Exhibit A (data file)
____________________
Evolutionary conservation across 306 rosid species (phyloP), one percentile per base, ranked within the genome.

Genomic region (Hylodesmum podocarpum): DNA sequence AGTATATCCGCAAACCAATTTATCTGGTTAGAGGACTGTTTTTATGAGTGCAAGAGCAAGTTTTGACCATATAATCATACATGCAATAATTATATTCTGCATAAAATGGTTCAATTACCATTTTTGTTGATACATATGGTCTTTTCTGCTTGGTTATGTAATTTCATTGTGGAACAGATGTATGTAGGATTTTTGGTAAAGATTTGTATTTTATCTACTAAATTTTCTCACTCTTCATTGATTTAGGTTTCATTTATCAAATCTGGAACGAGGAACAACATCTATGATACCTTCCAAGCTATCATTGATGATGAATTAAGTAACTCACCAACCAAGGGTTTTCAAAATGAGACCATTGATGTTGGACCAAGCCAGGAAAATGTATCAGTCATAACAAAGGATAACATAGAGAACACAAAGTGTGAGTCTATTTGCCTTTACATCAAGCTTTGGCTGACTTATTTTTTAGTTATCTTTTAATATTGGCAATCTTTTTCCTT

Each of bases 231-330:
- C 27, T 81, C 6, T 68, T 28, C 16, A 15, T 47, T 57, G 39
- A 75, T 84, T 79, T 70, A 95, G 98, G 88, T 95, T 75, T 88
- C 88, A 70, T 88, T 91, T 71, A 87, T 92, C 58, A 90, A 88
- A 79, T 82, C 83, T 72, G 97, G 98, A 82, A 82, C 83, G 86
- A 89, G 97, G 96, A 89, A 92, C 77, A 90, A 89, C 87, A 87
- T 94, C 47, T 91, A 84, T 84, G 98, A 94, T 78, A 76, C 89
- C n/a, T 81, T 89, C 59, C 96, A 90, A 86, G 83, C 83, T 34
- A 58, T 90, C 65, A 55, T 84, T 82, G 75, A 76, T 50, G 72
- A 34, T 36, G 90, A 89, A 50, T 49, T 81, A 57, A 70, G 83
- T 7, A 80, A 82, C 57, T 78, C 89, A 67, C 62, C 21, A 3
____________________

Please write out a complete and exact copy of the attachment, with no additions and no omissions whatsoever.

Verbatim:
Evolutionary conservation across 306 rosid species (phyloP), one percentile per base, ranked within the genome.

Genomic region (Hylodesmum podocarpum): DNA sequence AGTATATCCGCAAACCAATTTATCTGGTTAGAGGACTGTTTTTATGAGTGCAAGAGCAAGTTTTGACCATATAATCATACATGCAATAATTATATTCTGCATAAAATGGTTCAATTACCATTTTTGTTGATACATATGGTCTTTTCTGCTTGGTTATGTAATTTCATTGTGGAACAGATGTATGTAGGATTTTTGGTAAAGATTTGTATTTTATCTACTAAATTTTCTCACTCTTCATTGATTTAGGTTTCATTTATCAAATCTGGAACGAGGAACAACATCTATGATACCTTCCAAGCTATCATTGATGATGAATTAAGTAACTCACCAACCAAGGGTTTTCAAAATGAGACCATTGATGTTGGACCAAGCCAGGAAAATGTATCAGTCATAACAAAGGATAACATAGAGAACACAAAGTGTGAGTCTATTTGCCTTTACATCAAGCTTTGGCTGACTTATTTTTTAGTTATCTTTTAATATTGGCAATCTTTTTCCTT

Each of bases 231-330:
- C 27, T 81, C 6, T 68, T 28, C 16, A 15, T 47, T 57, G 39
- A 75, T 84, T 79, T 70, A 95, G 98, G 88, T 95, T 75, T 88
- C 88, A 70, T 88, T 91, T 71, A 87, T 92, C 58, A 90, A 88
- A 79, T 82, C 83, T 72, G 97, G 98, A 82, A 82, C 83, G 86
- A 89, G 97, G 96, A 89, A 92, C 77, A 90, A 89, C 87, A 87
- T 94, C 47, T 91, A 84, T 84, G 98, A 94, T 78, A 76, C 89
- C n/a, T 81, T 89, C 59, C 96, A 90, A 86, G 83, C 83, T 34
- A 58, T 90, C 65, A 55, T 84, T 82, G 75, A 76, T 50, G 72
- A 34, T 36, G 90, A 89, A 50, T 49, T 81, A 57, A 70, G 83
- T 7, A 80, A 82, C 57, T 78, C 89, A 67, C 62, C 21, A 3